Tag Archives: Anger

Why the long face, Mr. Horse?

“I have a face for radio.”

I heard that joke while trying to fit in the NYC music industry a lifetime ago. The joke was so amusing to me that it has found its way into my current life with the same fresh enthusiasm as which it first started. People have recently told me I should work the airwaves, and I have not hesitated to rip open the flavor seal on that line every time.

Like most comedy, its kernels of truth get stuck in teeth like the remnants of a movie popcorn bucket. My fleshy, dour visage often dominates conversations with twinges of unrelenting disillusionment and disbelief. That’s not TV personality material, nor is it the “good ol’ boy” behavior the average American requires to feel secure in their way of life. That is not happiness, not mine anyway. Happiness may be a frame of mind, but I have yet to find its craft gallery. I understand that is my own cross to bear, but do I not have the right to express it?

For several months, I’ve tried another avenue to grow and succeed. I don’t think anyone has to leave for a new location to change their current situation in life. However, when the chips are down, doesn’t it seem like a great option? Being the personality I am, I take my endeavors seriously and with such dedication and fervor that I could rip apart the mediocre with fiery assertions. The security blanket is flung off, and discomfort chills the body.

…but I’m effective, and that’s why I’m useful.

I also make great personal sacrifices to the ignorance of my associates. While not all of the story, this endeavor has chewed up time to compose new articles to post here. While a path that is wracked with obscurity, I can at least feel a modicum of accomplishment here. A lasting accomplishment.

So, as I sit here, fuming over my current resources (or lack thereof), I wonder what is worth anything. The spurned, desperately trying to avoid misanthropy and bitterness. Maybe it’s better to simply be self-interested and do what I please. Others around me have no qualms in doing such.

“I’m tired of this back-slappin’ ‘isn’t humanity neat’ bullshit. We’re a virus with shoes.” ~ Bill Hicks

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Tuesday, June 10th, 2014

I’ve tried to quit smoking. I really have. There have been several times I’ve torn up a mostly-full pack and thrown away the lighter. Other times I’ve woken up with pain in my ribs, vowing never to light up again. Yet, here I sit this morning after being outside with another menthol.

It’s hard, at times, to accept the root causes for me to do something so dangerous. Other times, I just don’t care. Why am I “saving” myself? After decades of bad timing or poor fits that I’ll find someone I can share this pent-up love? I’ll be wealthy enough to travel the world and not give a flip about paying the bills? I can go anywhere and feel like a friend? As society sits right now, I doubt it. I’m being trampled by other people’s ambition and their human nature.  A nature of all the vices and judgment they swear not to do, yet commit all the same. They call them “rights”.

Smoking is my seppuku. I’ve dishonored my master, America, and not bought into the aggressiveness that wins her favor. It’s a savage thought that is considered “healthy” by her. It’s a ruthlessness that she smiles upon. “Grab her! Take her! She doesn’t understand anything else!” Lady Liberty chides with rusted teeth. “You are animal! She is animal! She demands assertion!” …and so she rewards.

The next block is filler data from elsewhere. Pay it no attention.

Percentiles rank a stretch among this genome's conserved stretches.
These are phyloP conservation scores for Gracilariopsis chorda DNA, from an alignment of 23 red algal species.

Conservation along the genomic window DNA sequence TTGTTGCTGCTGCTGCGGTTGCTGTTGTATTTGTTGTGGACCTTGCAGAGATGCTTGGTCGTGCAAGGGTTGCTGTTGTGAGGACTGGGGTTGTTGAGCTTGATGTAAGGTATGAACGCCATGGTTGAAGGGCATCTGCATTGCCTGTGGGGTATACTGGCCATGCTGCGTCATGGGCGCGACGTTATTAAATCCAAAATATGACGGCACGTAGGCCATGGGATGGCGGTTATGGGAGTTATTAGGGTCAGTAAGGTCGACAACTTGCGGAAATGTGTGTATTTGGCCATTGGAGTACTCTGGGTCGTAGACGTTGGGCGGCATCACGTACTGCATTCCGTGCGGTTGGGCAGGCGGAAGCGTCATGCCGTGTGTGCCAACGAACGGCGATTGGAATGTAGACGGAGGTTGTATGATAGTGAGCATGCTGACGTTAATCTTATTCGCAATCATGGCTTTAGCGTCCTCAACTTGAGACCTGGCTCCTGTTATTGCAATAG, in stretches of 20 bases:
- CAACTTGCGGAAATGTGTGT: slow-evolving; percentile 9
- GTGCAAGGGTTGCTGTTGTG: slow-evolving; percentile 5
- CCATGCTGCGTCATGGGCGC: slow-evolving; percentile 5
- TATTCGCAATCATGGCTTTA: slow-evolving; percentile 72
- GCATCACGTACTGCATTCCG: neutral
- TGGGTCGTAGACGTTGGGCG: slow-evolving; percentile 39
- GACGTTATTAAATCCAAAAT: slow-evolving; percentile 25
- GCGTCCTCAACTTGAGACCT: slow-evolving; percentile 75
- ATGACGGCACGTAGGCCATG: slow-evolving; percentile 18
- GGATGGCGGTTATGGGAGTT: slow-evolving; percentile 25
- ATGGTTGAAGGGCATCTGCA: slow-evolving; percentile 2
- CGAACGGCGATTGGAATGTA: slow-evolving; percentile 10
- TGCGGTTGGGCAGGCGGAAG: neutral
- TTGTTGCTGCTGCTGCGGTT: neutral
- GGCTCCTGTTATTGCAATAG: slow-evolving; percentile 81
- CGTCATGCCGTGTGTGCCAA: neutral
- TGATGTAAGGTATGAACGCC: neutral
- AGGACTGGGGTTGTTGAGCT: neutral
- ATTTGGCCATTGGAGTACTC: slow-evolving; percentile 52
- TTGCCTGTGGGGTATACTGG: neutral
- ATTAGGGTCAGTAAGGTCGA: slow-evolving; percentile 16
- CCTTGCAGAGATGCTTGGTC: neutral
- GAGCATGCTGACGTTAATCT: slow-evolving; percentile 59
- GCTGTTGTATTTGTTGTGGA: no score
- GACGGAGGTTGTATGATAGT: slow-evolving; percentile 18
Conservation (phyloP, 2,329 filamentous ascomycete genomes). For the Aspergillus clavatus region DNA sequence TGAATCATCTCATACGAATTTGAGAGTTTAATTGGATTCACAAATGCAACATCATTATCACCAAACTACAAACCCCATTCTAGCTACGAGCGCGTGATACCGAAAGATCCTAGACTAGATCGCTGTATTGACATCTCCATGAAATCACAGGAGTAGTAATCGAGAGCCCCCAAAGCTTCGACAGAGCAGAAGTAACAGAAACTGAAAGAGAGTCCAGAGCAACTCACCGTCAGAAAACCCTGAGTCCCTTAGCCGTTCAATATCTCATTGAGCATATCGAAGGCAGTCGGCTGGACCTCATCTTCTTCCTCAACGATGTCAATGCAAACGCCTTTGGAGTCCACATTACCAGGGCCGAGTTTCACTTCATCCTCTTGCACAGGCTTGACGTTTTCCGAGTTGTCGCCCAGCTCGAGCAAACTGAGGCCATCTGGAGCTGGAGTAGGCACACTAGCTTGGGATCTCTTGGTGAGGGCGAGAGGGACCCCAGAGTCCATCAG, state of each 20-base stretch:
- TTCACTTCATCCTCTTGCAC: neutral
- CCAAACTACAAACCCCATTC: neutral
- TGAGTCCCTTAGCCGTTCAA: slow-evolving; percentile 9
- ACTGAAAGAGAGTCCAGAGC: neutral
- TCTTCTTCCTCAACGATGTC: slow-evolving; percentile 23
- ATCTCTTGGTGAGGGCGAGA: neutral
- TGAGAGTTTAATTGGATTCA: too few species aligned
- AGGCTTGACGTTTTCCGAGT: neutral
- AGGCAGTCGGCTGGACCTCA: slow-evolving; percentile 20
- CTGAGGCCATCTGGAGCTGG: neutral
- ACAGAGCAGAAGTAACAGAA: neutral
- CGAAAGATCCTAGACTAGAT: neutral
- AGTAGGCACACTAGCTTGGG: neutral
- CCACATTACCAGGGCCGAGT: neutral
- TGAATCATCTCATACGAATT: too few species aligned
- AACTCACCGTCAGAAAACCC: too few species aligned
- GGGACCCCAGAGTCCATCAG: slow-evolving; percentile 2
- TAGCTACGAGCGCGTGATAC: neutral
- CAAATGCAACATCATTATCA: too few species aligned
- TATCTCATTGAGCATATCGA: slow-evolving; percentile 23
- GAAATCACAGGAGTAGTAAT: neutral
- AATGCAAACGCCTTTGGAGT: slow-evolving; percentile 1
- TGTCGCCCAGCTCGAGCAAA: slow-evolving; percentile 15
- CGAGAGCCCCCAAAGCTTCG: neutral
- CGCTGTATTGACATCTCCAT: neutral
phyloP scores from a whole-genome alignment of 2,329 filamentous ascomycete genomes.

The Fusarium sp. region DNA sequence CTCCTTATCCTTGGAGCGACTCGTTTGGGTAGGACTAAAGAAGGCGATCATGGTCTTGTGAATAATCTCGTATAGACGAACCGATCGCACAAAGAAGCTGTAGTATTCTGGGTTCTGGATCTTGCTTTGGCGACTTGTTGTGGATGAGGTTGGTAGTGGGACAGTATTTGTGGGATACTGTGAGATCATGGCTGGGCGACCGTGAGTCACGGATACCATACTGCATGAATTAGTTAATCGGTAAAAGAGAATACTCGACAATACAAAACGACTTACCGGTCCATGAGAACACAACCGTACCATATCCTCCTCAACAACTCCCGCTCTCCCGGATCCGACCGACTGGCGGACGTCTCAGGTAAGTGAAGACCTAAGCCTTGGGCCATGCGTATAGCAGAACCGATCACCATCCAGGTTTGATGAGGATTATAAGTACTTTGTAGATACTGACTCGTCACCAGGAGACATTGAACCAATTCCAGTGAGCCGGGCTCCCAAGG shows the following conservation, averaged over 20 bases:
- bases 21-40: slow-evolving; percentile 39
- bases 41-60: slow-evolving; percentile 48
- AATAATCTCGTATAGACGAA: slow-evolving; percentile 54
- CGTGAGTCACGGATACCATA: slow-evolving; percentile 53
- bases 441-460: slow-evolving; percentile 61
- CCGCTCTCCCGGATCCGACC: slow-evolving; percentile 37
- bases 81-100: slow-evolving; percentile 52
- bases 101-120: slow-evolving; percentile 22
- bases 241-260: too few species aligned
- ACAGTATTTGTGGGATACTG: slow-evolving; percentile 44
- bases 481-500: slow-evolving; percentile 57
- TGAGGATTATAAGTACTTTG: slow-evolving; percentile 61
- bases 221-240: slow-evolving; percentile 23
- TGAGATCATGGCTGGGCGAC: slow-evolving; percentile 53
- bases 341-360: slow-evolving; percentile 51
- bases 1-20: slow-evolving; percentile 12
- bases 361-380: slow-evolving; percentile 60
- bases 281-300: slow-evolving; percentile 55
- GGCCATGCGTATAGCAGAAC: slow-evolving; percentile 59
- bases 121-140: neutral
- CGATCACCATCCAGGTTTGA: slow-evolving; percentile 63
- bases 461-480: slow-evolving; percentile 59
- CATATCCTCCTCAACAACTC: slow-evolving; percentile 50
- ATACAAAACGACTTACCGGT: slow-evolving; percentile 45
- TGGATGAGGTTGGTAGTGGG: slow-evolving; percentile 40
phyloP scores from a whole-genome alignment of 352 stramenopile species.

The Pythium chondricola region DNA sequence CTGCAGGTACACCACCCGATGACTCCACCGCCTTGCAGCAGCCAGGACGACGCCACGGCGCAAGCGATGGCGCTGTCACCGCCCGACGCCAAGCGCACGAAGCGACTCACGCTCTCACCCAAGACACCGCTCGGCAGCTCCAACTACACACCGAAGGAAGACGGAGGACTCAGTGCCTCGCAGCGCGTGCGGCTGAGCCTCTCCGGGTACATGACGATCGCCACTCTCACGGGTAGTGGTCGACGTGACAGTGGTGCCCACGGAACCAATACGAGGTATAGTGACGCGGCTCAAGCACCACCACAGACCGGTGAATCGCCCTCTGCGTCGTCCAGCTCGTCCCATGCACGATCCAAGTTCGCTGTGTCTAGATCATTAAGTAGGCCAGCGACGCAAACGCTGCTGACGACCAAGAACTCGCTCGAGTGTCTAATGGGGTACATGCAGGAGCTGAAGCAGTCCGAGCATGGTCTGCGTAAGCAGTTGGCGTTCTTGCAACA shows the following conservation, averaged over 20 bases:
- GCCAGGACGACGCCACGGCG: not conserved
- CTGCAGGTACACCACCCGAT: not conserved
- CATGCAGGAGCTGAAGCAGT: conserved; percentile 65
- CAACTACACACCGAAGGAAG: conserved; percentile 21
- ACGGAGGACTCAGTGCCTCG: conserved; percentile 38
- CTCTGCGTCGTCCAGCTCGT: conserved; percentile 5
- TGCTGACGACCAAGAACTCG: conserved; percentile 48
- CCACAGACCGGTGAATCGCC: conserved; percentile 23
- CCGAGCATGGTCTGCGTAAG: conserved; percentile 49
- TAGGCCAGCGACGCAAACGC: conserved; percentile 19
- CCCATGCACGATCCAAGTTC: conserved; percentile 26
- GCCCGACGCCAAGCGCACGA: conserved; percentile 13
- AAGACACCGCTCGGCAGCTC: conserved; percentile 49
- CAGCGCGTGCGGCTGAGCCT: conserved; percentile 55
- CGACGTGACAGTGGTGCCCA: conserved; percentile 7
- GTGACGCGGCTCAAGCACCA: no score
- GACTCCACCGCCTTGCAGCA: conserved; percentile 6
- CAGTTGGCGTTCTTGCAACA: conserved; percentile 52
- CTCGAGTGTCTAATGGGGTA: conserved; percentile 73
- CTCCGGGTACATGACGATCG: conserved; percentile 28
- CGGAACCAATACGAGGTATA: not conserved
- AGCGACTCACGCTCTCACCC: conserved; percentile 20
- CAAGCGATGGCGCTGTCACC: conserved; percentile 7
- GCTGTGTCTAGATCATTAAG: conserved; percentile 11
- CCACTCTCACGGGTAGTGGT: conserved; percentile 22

Reserved in nature. Virtuous in spirit. Prudence in money. Controlled in temper. These are all Holy wafers that burn upon the skull of the red, white, and blue madam. They are all treated in suspect and shied away as a Nosferatu would garlic.

I would like to remain positive. I would like to give the people of this world a false sense of hope, as movies and books do. It makes them feel less guilty, less culpable, and they can go back to their business as usual. However, I’m not sure that can happen. Bad things happen to good people.

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Monday, May 19th, 2014

For the past few weeks, I’ve been performing a lot of functions outside of my comfort zone. That is to say, I’ve been practicing networking and public speaking. Some say I do it well, but I have my doubts and continue to feel like I’m reaching around in the dark. Being part of a voluntary organization is a can of worms in my mind. Today is easily further down the rabbit hole.

In addition to the newly-accepted group, I’ve volunteered to write messages to each member of the Ohio congress (some 120+) asking them to support a House bill that would protect our business from a crippling change in regulations. I’ve never considered myself a political campaign vehicle, nor acceptable in the eyes of state-government gentry. I wonder how many of these people have ever been mac ‘n’ cheese/Ramen noodle broke? Unwillingly unemployed for more than 12 months? Renovated their house themselves? Drove their car for 13 years? Sacrificed not having a family to survive?

My cheeks often flush when I think of the copious illusions given to me as a child, when all along “the cake was a lie.” It was, and it simply irritates me when people don’t understand this. If I ever make high society, it’ll be by fluke. I am not welcome there.

On a brighter note, my yard is slowly becoming more respectable with every bucket full of dirt I dump on it. It won’t be too long when I should be thinking of what trees to put in.

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Promulgated

The song “Black Sunshine” was apropos as Marissa floored it down the 10. She couldn’t let a freak storm impede the progress of her Shelby Cobra on its way to destiny. This was her date with death, if it came down to it. Traffic had to go. All this weaving was making for an even more miserable experience. Was she trying to stop a catastrophe for these people? Sometimes she wondered its worth, especially with all the persecution.